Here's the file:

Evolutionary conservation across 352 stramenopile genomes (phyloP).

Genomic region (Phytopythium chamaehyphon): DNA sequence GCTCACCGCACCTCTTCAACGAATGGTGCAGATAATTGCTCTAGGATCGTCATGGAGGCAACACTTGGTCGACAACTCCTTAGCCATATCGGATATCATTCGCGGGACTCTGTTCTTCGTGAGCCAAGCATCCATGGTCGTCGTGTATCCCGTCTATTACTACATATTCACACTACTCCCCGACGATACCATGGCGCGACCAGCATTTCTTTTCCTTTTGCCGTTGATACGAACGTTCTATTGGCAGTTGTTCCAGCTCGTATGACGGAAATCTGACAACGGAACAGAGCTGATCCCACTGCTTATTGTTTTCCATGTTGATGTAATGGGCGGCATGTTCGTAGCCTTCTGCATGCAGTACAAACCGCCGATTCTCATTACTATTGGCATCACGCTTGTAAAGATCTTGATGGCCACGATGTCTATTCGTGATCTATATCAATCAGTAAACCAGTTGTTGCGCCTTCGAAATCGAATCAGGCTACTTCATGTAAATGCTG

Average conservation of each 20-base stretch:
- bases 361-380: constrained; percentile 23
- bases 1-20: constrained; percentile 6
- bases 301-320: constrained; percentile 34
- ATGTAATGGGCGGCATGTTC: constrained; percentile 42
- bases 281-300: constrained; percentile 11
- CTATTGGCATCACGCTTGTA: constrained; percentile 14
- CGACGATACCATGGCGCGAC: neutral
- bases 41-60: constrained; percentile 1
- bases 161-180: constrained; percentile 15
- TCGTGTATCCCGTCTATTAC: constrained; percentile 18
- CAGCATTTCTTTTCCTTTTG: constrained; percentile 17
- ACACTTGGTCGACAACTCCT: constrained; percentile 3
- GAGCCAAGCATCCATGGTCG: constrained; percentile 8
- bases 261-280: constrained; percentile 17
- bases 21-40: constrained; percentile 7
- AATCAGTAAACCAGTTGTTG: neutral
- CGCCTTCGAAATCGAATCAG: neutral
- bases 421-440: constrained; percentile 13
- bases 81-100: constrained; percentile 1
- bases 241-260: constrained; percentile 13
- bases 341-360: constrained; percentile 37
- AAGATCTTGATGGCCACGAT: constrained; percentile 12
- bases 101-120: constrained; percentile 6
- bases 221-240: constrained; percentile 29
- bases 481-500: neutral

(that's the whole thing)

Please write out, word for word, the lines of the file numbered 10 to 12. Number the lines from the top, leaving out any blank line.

- CGACGATACCATGGCGCGAC: neutral
- bases 41-60: constrained; percentile 1
- bases 161-180: constrained; percentile 15